Photo: Vertical Entertainment

Calling your movie Trash Fire is a bold move. Not only does it practically dare critics to write snarky headlines, it lets any and all potential viewers know that this thing is probably not going to be very fun to watch. And while it doesn’t include any literal blazing piles of garbage, Trash Fire is spiteful and unpleasant from beginning to end, using every technique at its disposal—from stinging dialogue to grotesque prosthetics to morbid black comedy—to make the audience uncomfortable. But if you find hateful people spewing venom at one another punctuated by random acts of violence amusing, then buckle up, you sick fuck. We’re about to go on a ride.

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Entourage’s Adrian Grenier stars as Owen, a condescending alcoholic whose periodic seizures seem to be the only reason his equally miserable girlfriend Isabel (Angela Trimbur) stays with him. After an opening scene where Owen tells off his psychiatrist that’s sure to appeal to anti-authoritarians of the Fight Club school, the first half hour of the film plays as a sort of millennial take on Who’s Afraid Of Virginia Woolf?, as Owen verbally eviscerates Isabel and she emasculates him right back. (Their pillow talk is especially mean-spirited.) That all changes once Isabel tells Owen she’s pregnant and he suggests they split an abortion, prompting her to banish him to the couch while she spends the night crying in their bed. This actually seems to affect the borderline sociopathic Owen, and to make amends he agrees to introduce Isabel to his only remaining family: his sister, who was badly burned in the fire that killed his parents, and his “crazy” grandmother, who, he assures her, makes him seem nice by comparison.

After the couple piles into their car and drives to the isolated Victorian house where Violet (Fionnula Flanagan) and Pearl (Excision’s AnnaLynne McCord, once again going “ugly” in burn-victim makeup) live a twisted, Carrie-and-Margaret White-type existence, the film takes a couple of right turns. First, once they’re surrounded by people even more horrible than they are—Grandma Violet is obsessed with policing other women’s sexual behavior, and tells Owen one night at dinner, “Your mother was a whore, your father a moron, and your sister an abomination”—Owen and Isabel make an effort to actually be nice to each other, and find, to their surprise, that they kind of like it. With this relief comes a tonal shift as well, as the film transitions from active nastiness to a bemused cynicism as the focus pivots to the deeply religious Violet’s violent hypocrisy. By the time Trash Fire finally comes together as a horror movie in the last act, you may actually start to feel sympathy for them. Well, some of them.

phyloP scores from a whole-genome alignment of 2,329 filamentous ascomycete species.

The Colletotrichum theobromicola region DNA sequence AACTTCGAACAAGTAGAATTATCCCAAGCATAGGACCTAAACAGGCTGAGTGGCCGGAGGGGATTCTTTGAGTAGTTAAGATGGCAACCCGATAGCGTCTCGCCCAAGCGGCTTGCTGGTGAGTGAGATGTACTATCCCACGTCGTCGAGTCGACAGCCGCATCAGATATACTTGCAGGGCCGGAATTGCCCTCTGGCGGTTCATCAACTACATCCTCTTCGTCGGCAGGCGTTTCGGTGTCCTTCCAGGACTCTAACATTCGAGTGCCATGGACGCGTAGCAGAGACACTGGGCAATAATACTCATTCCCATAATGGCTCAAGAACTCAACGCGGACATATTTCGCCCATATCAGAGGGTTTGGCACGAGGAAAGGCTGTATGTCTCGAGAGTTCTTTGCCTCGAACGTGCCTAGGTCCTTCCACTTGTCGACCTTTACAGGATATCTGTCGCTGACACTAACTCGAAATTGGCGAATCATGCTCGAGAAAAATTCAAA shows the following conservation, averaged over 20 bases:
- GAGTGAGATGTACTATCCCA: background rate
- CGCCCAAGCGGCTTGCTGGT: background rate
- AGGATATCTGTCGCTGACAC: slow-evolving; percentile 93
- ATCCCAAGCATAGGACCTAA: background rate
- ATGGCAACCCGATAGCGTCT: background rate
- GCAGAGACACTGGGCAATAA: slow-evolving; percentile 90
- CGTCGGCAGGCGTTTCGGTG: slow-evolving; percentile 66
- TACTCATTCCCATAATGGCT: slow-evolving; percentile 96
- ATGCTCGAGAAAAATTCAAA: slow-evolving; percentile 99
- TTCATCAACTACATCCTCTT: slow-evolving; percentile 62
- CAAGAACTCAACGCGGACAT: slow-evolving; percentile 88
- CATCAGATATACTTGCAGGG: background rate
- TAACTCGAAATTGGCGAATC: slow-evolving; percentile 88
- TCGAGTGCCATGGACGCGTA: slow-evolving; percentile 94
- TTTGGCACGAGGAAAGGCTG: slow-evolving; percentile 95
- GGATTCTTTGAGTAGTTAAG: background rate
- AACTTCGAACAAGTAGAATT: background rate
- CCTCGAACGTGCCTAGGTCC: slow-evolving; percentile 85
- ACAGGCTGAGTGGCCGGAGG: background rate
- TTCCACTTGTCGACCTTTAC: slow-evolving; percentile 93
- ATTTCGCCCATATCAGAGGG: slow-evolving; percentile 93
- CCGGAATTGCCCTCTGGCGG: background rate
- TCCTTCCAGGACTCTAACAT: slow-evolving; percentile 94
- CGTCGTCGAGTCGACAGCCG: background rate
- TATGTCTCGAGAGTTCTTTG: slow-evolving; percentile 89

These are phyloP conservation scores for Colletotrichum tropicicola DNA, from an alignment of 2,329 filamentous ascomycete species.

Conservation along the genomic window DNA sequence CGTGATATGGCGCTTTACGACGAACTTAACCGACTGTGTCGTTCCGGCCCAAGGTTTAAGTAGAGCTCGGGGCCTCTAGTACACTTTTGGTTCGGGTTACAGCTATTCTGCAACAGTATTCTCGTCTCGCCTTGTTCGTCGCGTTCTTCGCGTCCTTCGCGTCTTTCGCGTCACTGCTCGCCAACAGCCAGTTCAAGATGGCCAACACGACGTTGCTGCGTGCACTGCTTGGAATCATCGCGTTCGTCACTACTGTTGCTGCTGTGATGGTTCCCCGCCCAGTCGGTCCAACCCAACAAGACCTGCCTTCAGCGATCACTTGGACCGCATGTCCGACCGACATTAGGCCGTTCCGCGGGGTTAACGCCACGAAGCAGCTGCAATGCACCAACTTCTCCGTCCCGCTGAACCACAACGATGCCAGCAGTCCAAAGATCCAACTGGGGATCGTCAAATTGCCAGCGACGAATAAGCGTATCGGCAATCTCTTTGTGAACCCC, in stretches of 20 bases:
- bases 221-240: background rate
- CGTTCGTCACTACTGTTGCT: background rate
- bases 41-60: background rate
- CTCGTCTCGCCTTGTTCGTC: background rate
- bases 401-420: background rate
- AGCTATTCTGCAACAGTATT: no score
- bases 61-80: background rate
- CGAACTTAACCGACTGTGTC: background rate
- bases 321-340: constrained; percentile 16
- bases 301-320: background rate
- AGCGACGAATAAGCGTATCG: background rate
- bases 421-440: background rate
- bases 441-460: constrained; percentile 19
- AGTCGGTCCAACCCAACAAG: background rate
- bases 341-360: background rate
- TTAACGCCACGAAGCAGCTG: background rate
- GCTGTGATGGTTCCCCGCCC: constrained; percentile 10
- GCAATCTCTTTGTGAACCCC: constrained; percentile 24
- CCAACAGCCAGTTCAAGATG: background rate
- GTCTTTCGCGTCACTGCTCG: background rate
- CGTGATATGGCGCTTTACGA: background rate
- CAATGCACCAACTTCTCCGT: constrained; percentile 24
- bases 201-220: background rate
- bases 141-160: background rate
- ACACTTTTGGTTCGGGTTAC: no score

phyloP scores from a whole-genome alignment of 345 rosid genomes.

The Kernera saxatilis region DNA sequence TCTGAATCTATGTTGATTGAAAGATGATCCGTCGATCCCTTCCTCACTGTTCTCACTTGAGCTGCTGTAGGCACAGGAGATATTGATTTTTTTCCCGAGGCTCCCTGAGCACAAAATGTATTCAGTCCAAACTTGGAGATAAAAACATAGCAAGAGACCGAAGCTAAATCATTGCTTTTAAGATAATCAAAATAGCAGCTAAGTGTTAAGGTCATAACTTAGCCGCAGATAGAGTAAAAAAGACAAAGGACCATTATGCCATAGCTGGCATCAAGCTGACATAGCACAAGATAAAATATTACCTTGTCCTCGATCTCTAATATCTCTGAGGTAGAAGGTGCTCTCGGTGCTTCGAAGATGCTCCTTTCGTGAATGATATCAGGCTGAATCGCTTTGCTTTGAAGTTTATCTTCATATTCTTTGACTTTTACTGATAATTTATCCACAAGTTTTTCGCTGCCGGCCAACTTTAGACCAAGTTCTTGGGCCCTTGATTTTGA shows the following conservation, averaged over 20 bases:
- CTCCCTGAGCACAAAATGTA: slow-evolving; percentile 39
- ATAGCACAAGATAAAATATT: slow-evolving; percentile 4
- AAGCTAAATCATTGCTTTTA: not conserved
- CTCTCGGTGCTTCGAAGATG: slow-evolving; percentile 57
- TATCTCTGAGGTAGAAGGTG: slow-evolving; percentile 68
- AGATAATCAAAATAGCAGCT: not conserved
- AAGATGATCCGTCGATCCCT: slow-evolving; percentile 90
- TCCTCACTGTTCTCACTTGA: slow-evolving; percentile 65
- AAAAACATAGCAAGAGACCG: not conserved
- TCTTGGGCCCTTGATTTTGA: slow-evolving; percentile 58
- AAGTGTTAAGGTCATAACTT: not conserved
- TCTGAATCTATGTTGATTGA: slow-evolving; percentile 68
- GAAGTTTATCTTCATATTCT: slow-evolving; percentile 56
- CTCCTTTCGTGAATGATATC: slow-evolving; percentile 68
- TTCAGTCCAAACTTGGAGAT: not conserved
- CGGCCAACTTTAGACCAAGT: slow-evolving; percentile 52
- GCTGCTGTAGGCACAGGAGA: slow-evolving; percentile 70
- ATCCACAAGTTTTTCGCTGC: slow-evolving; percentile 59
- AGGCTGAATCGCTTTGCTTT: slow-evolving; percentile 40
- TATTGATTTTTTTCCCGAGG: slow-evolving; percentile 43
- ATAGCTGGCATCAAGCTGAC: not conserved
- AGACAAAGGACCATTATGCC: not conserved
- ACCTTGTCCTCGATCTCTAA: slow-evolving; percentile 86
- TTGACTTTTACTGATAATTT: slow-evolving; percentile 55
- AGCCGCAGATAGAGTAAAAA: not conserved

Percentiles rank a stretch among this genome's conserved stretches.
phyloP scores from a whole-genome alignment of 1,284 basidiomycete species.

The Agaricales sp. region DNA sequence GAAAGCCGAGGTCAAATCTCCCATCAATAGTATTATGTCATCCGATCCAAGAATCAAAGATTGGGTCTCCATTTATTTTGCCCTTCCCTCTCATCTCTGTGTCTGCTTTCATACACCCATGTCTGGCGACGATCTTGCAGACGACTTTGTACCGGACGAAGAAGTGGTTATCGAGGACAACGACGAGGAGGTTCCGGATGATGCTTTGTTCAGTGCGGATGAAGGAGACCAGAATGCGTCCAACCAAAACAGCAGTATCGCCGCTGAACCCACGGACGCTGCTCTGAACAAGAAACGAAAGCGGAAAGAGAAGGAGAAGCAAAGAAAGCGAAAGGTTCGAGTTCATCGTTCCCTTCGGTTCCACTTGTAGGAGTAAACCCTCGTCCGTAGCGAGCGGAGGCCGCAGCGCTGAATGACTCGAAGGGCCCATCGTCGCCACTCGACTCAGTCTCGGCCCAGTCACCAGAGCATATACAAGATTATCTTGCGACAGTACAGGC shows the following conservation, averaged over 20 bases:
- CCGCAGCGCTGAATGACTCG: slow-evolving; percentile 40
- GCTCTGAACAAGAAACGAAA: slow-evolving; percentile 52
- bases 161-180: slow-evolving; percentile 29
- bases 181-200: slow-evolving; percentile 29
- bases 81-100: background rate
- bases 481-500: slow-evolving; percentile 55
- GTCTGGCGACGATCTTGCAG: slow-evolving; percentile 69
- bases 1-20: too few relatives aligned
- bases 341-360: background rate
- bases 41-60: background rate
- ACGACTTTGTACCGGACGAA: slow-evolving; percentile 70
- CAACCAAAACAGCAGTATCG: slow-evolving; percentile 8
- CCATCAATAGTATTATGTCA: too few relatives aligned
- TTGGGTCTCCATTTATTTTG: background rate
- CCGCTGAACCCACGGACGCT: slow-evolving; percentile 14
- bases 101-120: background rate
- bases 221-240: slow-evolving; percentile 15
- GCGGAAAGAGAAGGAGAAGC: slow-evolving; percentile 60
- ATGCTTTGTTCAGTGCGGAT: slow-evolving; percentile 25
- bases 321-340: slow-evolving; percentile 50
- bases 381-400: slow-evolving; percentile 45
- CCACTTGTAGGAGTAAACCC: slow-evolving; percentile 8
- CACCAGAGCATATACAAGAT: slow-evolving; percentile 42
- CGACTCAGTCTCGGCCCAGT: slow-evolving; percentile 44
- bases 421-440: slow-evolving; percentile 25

Based on this film, one can conclude that director Richard Bates Jr. has contempt for the following: organized religion, dinner parties, couples’ therapy, regular therapy, family, sex, food, and smoke detectors. None of this, particularly the organized religion bit, should come as a shock to those who have seen Bates’ earlier work, which has all been marked by the same caustic, morbid sensibility. But even compared to the aforementioned Excision, which dealt with similarly dark themes of oppressive faith and toxic family ties, Trash Fire may leave viewers feeling defeated.

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Yes, Excision’s heroine was deeply fucked up, but at least she was a heroine. Here, we don’t understand the weirdos any better than their cartoonish oppressors, and that lack of sympathy takes away the gut-wrenching impact of its conclusion, leaving nothing but an orgy of adolescent nihilism. At least it’s a good-looking orgy of adolescent nihilism, thanks to some clever stylistic touches from Bates and cinematographer Shane Daly. And if hating everyone is kind of your thing, you might get a kick out of it.